When trying to improve their health, many people on portable fitness trackers look to measure their progress and help them set goals. Recording your steps can help you increase your exercise frequency, noting that your heart rate can help control stress and monitor your sleeping patterns can help ensure that you do not experience burnout or fatigue. But a new University of Notre Dame study says you might also consider your relationship with your friends and family.
The researchers say analyzing your social group structures along with your portable data can provide an even more complete picture of health. The study, published in Public Library of Science Journal (PLOS ONE ), showed that there was a strong correlation between social network constructs, heart rate, number of steps, and levels of activity. In assessing the health of these social network constructs, the researchers examined connection, social balance, reciprocity and proximity. The researchers used data on the subject's social structures to improve predictions on the health of the subject, according to a press release on the study.
Certain beliefs, opinions, behaviors and attitudes can spread through social circles. But it is important to remember that our social circles also have a great influence on our physical well-being ̵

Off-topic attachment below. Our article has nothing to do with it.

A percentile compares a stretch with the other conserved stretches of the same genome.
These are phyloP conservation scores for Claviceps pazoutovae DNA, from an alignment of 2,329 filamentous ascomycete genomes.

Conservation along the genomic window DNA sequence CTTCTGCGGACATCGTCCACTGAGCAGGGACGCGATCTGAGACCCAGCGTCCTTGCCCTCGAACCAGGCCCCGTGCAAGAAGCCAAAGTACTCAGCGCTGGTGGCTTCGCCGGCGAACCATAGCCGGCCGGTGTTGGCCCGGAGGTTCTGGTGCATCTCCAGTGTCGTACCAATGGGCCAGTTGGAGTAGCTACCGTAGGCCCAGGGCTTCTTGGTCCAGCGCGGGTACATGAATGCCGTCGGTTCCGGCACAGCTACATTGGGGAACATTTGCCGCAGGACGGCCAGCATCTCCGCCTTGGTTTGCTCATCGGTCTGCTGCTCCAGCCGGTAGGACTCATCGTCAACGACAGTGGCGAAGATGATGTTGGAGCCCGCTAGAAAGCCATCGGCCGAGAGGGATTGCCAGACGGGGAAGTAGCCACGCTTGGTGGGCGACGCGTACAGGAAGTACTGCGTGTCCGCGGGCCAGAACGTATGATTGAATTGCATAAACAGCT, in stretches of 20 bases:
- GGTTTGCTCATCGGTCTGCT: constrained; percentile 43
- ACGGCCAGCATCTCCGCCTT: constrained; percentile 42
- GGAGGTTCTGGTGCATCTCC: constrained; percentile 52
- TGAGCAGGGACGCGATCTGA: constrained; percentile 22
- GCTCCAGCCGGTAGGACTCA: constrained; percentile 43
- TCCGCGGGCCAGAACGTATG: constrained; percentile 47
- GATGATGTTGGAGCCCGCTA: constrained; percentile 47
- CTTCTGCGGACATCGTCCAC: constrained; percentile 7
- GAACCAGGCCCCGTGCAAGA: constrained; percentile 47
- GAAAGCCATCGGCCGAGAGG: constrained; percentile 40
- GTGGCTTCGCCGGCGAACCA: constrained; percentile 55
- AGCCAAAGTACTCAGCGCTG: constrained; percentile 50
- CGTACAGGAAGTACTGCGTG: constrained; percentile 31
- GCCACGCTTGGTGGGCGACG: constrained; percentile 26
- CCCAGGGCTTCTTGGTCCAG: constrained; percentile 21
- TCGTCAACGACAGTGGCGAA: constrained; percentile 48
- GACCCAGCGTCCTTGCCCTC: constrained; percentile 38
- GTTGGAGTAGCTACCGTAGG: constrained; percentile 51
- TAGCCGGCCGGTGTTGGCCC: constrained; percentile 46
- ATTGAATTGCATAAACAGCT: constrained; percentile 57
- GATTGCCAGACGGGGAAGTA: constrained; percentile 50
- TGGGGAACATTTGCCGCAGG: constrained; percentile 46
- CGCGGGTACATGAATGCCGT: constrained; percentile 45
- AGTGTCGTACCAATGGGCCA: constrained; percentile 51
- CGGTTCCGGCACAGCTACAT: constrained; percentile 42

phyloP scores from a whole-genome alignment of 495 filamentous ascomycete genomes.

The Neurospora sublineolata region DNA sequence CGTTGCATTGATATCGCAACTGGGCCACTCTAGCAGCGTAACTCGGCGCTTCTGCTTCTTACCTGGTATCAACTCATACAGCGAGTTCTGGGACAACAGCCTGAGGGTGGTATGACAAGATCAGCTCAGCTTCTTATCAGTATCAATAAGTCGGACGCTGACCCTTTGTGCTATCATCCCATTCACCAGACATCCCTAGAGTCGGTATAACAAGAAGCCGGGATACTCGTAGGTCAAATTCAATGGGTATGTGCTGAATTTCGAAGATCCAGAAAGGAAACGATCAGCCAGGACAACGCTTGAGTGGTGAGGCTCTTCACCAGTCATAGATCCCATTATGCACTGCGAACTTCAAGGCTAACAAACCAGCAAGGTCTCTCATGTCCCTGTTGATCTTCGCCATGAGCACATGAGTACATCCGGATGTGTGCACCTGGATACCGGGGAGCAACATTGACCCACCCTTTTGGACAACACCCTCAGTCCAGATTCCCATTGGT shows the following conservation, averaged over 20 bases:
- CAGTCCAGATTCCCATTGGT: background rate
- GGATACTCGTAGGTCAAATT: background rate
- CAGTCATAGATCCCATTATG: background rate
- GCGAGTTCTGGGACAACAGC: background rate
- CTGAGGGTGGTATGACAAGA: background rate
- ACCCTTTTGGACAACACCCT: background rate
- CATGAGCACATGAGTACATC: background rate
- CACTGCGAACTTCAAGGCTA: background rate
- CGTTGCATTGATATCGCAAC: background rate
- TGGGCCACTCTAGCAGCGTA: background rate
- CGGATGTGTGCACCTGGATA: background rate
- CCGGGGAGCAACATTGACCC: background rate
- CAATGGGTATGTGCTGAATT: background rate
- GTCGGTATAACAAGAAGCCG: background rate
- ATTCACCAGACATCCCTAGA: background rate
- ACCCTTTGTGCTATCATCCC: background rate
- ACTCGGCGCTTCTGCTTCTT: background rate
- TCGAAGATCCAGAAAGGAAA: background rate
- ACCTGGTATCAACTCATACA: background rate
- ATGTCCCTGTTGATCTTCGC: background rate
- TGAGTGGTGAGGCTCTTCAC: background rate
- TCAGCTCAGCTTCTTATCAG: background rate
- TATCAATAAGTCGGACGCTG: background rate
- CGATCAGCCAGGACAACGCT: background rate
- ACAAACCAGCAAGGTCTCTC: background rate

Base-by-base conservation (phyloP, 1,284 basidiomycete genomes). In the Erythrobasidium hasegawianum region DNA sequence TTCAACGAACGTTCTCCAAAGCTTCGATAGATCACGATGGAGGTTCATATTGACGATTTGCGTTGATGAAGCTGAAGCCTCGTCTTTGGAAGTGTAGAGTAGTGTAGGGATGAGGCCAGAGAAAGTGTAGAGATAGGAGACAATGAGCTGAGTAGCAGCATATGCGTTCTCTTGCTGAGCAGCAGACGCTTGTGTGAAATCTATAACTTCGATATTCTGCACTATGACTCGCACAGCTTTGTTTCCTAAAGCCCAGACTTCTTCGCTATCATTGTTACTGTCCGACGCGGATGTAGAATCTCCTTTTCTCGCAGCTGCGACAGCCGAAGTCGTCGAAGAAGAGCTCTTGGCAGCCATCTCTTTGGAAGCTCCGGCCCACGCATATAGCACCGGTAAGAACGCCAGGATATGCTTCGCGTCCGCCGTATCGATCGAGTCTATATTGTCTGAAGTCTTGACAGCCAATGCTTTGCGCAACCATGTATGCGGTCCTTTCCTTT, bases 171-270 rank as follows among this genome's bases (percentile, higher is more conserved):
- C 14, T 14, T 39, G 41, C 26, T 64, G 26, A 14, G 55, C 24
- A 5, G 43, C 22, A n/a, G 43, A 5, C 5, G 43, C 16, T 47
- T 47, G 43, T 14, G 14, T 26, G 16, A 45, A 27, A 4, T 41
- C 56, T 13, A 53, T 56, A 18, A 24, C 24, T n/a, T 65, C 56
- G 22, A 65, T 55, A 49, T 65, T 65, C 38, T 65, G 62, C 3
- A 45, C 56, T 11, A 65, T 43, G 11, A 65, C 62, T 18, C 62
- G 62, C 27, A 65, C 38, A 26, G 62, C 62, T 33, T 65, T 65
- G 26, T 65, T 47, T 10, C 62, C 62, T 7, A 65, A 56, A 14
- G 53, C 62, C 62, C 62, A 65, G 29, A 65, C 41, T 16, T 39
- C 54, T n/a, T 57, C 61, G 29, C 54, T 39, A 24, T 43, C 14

While this study was specifically focused on how this works out in terms of workplace benefits, it is useful for anyone who has been too obsessed with their tracker or who wants to consider the social life role in their health. I don't use a fitness tracker, but the results on the importance of social structure and health surely hit my home. Having moved 2,000 miles away from my family and friends, I noticed that I experienced many more health problems: painful anxiety symptoms, weight gain and complex migraines. Although I moved to Colorado, known to be the most physically active state in the United States, the loss of my reliable social network physically hit me much more than I thought it would.
It is also important to remember that the use of worn fabrics can actually cause more damage than good. A study in the Lancet Diabetes & Endocrinology journal showed that trackers did not improve their subject's health, and the people who used them were actually – health – worse than those who didn't. And some experts say that using portable fitness trackers can make technology addiction worse, and increase feelings of guilt when goals are not met. Analyzing behavior patterns of 493 college students, another 2017 study published in Elsevier showed a link between fitness trackers and disordered eating.
In a world that sometimes seems almost obsessed with numbers, these results encourage us to take a moment of reflection. When you take a holistic approach to your health, it is important to factor your relationships into your analysis. Sometimes you can sit in the park with a good friend make you better than trying to reach a certain number of steps.